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FUSINA Repels Honduran Drug Gangs in Mosquito Coast Region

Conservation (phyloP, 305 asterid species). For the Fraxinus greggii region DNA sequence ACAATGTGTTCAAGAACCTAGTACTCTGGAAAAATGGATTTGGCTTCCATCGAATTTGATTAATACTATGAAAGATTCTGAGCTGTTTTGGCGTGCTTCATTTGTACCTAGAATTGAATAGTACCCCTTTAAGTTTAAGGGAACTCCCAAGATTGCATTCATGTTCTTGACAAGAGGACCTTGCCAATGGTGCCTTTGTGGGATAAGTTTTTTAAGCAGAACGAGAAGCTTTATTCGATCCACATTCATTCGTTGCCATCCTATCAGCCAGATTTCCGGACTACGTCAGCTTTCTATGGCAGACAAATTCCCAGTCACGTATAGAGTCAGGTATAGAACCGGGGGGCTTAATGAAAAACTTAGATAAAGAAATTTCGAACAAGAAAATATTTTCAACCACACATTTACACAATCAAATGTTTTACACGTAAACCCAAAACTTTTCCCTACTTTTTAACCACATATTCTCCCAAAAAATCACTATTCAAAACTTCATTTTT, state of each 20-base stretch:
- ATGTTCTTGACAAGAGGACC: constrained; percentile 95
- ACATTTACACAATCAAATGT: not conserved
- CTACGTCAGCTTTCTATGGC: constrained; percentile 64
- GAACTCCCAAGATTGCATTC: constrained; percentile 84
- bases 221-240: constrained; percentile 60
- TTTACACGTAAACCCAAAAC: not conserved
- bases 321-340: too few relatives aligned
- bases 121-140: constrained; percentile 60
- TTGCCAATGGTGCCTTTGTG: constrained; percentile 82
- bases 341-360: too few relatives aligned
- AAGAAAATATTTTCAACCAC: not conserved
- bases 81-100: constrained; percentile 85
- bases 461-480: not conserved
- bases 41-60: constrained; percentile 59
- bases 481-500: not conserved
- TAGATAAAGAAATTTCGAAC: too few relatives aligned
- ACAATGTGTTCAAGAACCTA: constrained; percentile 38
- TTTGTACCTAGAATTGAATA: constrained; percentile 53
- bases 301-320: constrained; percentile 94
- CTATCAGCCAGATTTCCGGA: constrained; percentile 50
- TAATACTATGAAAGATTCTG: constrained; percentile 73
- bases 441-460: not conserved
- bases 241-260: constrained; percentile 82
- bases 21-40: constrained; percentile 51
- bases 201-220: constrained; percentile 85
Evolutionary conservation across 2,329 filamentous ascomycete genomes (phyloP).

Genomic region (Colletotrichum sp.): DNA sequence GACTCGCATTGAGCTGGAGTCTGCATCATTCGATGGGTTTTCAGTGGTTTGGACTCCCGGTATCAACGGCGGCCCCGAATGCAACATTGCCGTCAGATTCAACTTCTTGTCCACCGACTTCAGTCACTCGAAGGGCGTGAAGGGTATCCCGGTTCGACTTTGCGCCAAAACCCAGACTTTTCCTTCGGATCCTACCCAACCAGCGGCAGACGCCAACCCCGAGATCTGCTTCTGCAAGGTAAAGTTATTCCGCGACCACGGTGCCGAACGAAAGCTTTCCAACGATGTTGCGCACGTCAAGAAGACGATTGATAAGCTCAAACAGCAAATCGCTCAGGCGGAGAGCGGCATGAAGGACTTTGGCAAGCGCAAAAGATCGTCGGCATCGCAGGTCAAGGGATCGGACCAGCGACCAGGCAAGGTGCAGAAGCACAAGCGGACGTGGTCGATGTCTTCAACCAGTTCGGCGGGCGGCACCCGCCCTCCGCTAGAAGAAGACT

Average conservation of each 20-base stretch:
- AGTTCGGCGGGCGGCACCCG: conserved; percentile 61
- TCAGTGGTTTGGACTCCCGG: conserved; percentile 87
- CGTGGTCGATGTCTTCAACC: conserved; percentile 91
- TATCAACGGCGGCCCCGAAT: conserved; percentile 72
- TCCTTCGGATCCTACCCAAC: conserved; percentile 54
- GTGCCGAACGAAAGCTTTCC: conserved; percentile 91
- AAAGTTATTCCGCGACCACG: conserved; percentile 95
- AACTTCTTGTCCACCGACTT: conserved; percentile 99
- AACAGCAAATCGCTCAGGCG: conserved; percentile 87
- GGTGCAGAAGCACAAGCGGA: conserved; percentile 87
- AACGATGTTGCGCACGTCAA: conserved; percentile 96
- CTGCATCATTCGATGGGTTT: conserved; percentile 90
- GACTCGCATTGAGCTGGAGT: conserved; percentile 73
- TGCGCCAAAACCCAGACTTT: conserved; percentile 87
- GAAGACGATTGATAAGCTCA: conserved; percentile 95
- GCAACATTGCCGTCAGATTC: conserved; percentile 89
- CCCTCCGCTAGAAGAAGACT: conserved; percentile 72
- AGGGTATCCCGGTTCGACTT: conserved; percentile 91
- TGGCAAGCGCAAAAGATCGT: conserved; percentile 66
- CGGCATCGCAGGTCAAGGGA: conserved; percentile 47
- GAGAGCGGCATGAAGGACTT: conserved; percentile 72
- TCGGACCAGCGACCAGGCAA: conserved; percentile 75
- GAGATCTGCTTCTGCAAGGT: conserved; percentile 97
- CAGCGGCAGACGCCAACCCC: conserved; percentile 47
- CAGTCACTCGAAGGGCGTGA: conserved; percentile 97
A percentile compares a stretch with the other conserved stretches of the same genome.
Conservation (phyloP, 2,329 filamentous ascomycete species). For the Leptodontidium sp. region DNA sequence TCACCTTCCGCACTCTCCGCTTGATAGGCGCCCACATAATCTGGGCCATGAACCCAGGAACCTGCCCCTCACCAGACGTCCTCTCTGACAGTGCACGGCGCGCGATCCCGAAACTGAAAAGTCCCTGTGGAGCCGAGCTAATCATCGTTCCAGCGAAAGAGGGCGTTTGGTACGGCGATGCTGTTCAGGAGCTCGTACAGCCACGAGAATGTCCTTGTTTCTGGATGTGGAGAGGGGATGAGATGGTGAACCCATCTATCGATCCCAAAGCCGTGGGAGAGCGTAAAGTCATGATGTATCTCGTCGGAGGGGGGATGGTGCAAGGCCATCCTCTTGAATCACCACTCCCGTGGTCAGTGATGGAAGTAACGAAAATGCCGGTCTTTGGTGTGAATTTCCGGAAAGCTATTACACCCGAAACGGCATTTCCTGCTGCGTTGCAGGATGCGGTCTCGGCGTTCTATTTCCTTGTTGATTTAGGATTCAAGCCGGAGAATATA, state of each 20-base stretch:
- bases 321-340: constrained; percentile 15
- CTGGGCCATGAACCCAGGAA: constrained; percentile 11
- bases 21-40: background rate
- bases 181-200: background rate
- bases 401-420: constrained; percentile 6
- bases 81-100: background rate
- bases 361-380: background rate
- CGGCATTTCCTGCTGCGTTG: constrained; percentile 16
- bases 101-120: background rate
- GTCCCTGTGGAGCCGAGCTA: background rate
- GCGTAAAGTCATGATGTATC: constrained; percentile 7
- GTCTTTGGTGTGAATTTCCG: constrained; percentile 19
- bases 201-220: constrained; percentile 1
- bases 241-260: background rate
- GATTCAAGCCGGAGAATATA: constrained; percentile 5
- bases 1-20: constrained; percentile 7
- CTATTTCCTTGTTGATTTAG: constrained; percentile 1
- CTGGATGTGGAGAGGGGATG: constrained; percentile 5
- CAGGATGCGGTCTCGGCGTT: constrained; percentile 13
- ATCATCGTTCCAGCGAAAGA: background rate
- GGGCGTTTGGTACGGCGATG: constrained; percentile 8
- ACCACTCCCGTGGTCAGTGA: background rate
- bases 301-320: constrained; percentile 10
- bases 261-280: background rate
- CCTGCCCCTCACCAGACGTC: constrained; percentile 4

first_img“In order to prevent the inhabitants of Gracias a Dios from developing direct and indirect activities for the benefit of common and organized crime, state forces have currently been deployed on land, sea, and air to take full control of this region,” Col. Paz Escalante said. “We are implementing a strong social development program that seeks to improve the living conditions of indigenous communities.” By Dialogo June 16, 2015 Such collaboration was crucial in the operation that led to the capture of Zambulá Thompson. “The arrest was the result of coordinated work done by various government agencies, which are currently operating in the area of Gracias a Dios, all part of FUSINA and deployed by land, air, and sea to shield this area of operations,” FUSINA commander Infantry Colonel Gustavo Adolfo Paz Escalante told Diálogo. And in July 2014, U.S. federal authorities in Florida arrested Miguel’s and Luis’s sister, Digna Valle Valle. Honduran daily La Prensa reported in April that she had pleaded guilty to drug trafficking charges and agreed to cooperate with U.S. federal prosecutors in exchange for a reduced sentence. Inter-agency and international cooperation is a key component of these efforts; for example, 400 Marines and pilots work in shifts to patrol sea and air routes throughout the day, while two ships patrol inter-oceanic waters. Meanwhile, a Military unit in the area coordinates these efforts with forces from U.S. Southern Command (SOUTHCOM). That initiative is being carried out by FUSINA, an organization comprised of 4,400 highly trained, equipped, and specialized men and women of the Armed Forces, the National Police, the Attorney General’s office, the Supreme Court of Justice (CSJ), the Immigration Agency and the Directorate for Intelligence. And their efforts have led to several successful security operations, including two major drug interdictions in the Mosquito Coast area. In mid April, FUSINA together with Navy personnel seized 691 kilos of cocaine on the Caratasca Lagoon in Puerto Lempira, the capital of Gracias a Dios department. The drug was hidden in six fishing boats traveling on the lagoon. And a week later, FUSINA agents conducted an operation that led to the capture of Jorge Zambulá Thompson, a Miskito man allegedly carrying 175 kilos of cocaine on a fishing boat in the department of Gracias a Dios. That initiative is being carried out by FUSINA, an organization comprised of 4,400 highly trained, equipped, and specialized men and women of the Armed Forces, the National Police, the Attorney General’s office, the Supreme Court of Justice (CSJ), the Immigration Agency and the Directorate for Intelligence. And their efforts have led to several successful security operations, including two major drug interdictions in the Mosquito Coast area. In mid April, FUSINA together with Navy personnel seized 691 kilos of cocaine on the Caratasca Lagoon in Puerto Lempira, the capital of Gracias a Dios department. The drug was hidden in six fishing boats traveling on the lagoon. And a week later, FUSINA agents conducted an operation that led to the capture of Jorge Zambulá Thompson, a Miskito man allegedly carrying 175 kilos of cocaine on a fishing boat in the department of Gracias a Dios. Government disrupts gangs in Gracias a Dios For example, in the Caribbean region of Honduras, some drug trafficking organizations are exploiting members of the Miskito indigenous people, using threats or promises of large amounts of money to persuade them to transport drugs. But the Honduran government is fighting back — aggressively focusing air, naval, and land forces against drug trafficking organizations as part of an overarching security plan known as Operation Morazán. Such collaboration was crucial in the operation that led to the capture of Zambulá Thompson. “The arrest was the result of coordinated work done by various government agencies, which are currently operating in the area of Gracias a Dios, all part of FUSINA and deployed by land, air, and sea to shield this area of operations,” FUSINA commander Infantry Colonel Gustavo Adolfo Paz Escalante told Diálogo. Agents with the Honduran National Inter-Agency Task Force (FUSINA) have made important inroads in the fight against transnational criminal organizations that operate in the Mosquito Coast region — particularly in remote areas that have become a haven for drug trafficking in recent years. As a consequence of FUSINA’s efforts, the Mosquito Coast region “can’t be regarded as a paradise for drug lords anymore,” said Eugenio Sosa, a security analyst at the National Autonomous University of Honduras (UNAH). Those forces have contributed to several major drug seizures and arrests of organized crime kingpins in recent months, including the captures of several leaders of Los Cachiros, a drug trafficking gang, and the leaders of the Los Valles drug trafficking group. The two busts in April denote a broader trend in Gracias a Dios, where transnational criminal organizations have pulled some Miskito people into drug trafficking by threatening them or offering them large amounts of money, Col. Paz Escalante said. The Miskitos are located in the Northeast region of Honduras, an area known as “The Honduran Mosquitia” — specifically from the mouth of the Rio Wanks (also known as Rio Coco or Rio Segovia) to Rio Tinto (also know as Rio Black) in Gracias a Dios. That organization, based in the department of Copán, was led by brothers Miguel Arnulfo Valle Valle and Luis Alonso Valle Valle. In October 2014, Honduran law enforcement authorities captured the two brothers; the Honduran government later extradited them to the United States, where they face federal drug trafficking charges. U.S. federal prosecutors allege the brothers led an organization which transported tons of cocaine from Colombia to Honduras and finally to the United States. Strategic security initiative Dismantling groups like Los Valles and Los Cachiros is part of the Honduran government’s broad security strategy. At least four drug cartels, including at one from Mexico and one from Colombia, operate in Honduras; and FUSINA operations have hit them hard, seizing some of their assets and capturing some of their operatives. Those efforts have reduced violence and overall crime in the departments of Olancho, Copán, Cortés, and the city of San Pedro Sula. Additionally, FUSINA, in cooperation with the United States government, has also disrupted Los Cachiros. In September 2013, the U.S. Treasury Department designated seven individuals and five businesses tied to the Honduran gang; and in January, the group’s alleged leaders — Javier Eriberto Rivera Maradiaga, alias “Javier Cachiro,” and his brother Devis Leonel Rivera Maradiaga — surrendered to the U.S. Drug Enforcement Administration in January. Strategic security initiative Overall, since its launch on January 27, 2014, Operation Morazán has led to the seizure of more than 11,000 kilos of cocaine, most of it at sea; the execution of 3,927 arrest warrants, including extradition orders; and the dismantling of 55 criminal gangs. As a consequence of FUSINA’s efforts, the Mosquito Coast region “can’t be regarded as a paradise for drug lords anymore,” said Eugenio Sosa, a security analyst at the National Autonomous University of Honduras (UNAH). Those forces have contributed to several major drug seizures and arrests of organized crime kingpins in recent months, including the captures of several leaders of Los Cachiros, a drug trafficking gang, and the leaders of the Los Valles drug trafficking group. For example, in the Caribbean region of Honduras, some drug trafficking organizations are exploiting members of the Miskito indigenous people, using threats or promises of large amounts of money to persuade them to transport drugs. But the Honduran government is fighting back — aggressively focusing air, naval, and land forces against drug trafficking organizations as part of an overarching security plan known as Operation Morazán. And in July 2014, U.S. federal authorities in Florida arrested Miguel’s and Luis’s sister, Digna Valle Valle. Honduran daily La Prensa reported in April that she had pleaded guilty to drug trafficking charges and agreed to cooperate with U.S. federal prosecutors in exchange for a reduced sentence. “We are tackling crime in the countryside, towns, and neighborhoods,” Col. Paz Escalante said. “We trust in God that we will be cleaning and increasingly reducing the crime rate in each of the neighborhoods of the different municipalities.” Additionally, FUSINA, in cooperation with the United States government, has also disrupted Los Cachiros. In September 2013, the U.S. Treasury Department designated seven individuals and five businesses tied to the Honduran gang; and in January, the group’s alleged leaders — Javier Eriberto Rivera Maradiaga, alias “Javier Cachiro,” and his brother Devis Leonel Rivera Maradiaga — surrendered to the U.S. Drug Enforcement Administration in January. Overall, since its launch on January 27, 2014, Operation Morazán has led to the seizure of more than 11,000 kilos of cocaine, most of it at sea; the execution of 3,927 arrest warrants, including extradition orders; and the dismantling of 55 criminal gangs. The two busts in April denote a broader trend in Gracias a Dios, where transnational criminal organizations have pulled some Miskito people into drug trafficking by threatening them or offering them large amounts of money, Col. Paz Escalante said. The Miskitos are located in the Northeast region of Honduras, an area known as “The Honduran Mosquitia” — specifically from the mouth of the Rio Wanks (also known as Rio Coco or Rio Segovia) to Rio Tinto (also know as Rio Black) in Gracias a Dios. That organization, based in the department of Copán, was led by brothers Miguel Arnulfo Valle Valle and Luis Alonso Valle Valle. In October 2014, Honduran law enforcement authorities captured the two brothers; the Honduran government later extradited them to the United States, where they face federal drug trafficking charges. U.S. federal prosecutors allege the brothers led an organization which transported tons of cocaine from Colombia to Honduras and finally to the United States. Agents with the Honduran National Inter-Agency Task Force (FUSINA) have made important inroads in the fight against transnational criminal organizations that operate in the Mosquito Coast region — particularly in remote areas that have become a haven for drug trafficking in recent years. “In order to prevent the inhabitants of Gracias a Dios from developing direct and indirect activities for the benefit of common and organized crime, state forces have currently been deployed on land, sea, and air to take full control of this region,” Col. Paz Escalante said. “We are implementing a strong social development program that seeks to improve the living conditions of indigenous communities.” Government disrupts gangs in Gracias a Dios Inter-agency and international cooperation is a key component of these efforts; for example, 400 Marines and pilots work in shifts to patrol sea and air routes throughout the day, while two ships patrol inter-oceanic waters. Meanwhile, a Military unit in the area coordinates these efforts with forces from U.S. Southern Command (SOUTHCOM). Dismantling groups like Los Valles and Los Cachiros is part of the Honduran government’s broad security strategy. At least four drug cartels, including at one from Mexico and one from Colombia, operate in Honduras; and FUSINA operations have hit them hard, seizing some of their assets and capturing some of their operatives. Those efforts have reduced violence and overall crime in the departments of Olancho, Copán, Cortés, and the city of San Pedro Sula. “We are tackling crime in the countryside, towns, and neighborhoods,” Col. Paz Escalante said. “We trust in God that we will be cleaning and increasingly reducing the crime rate in each of the neighborhoods of the different municipalities.” In the area of La Mosquitia Excellent In my view this is an excellent magazine, positive and informative.last_img read more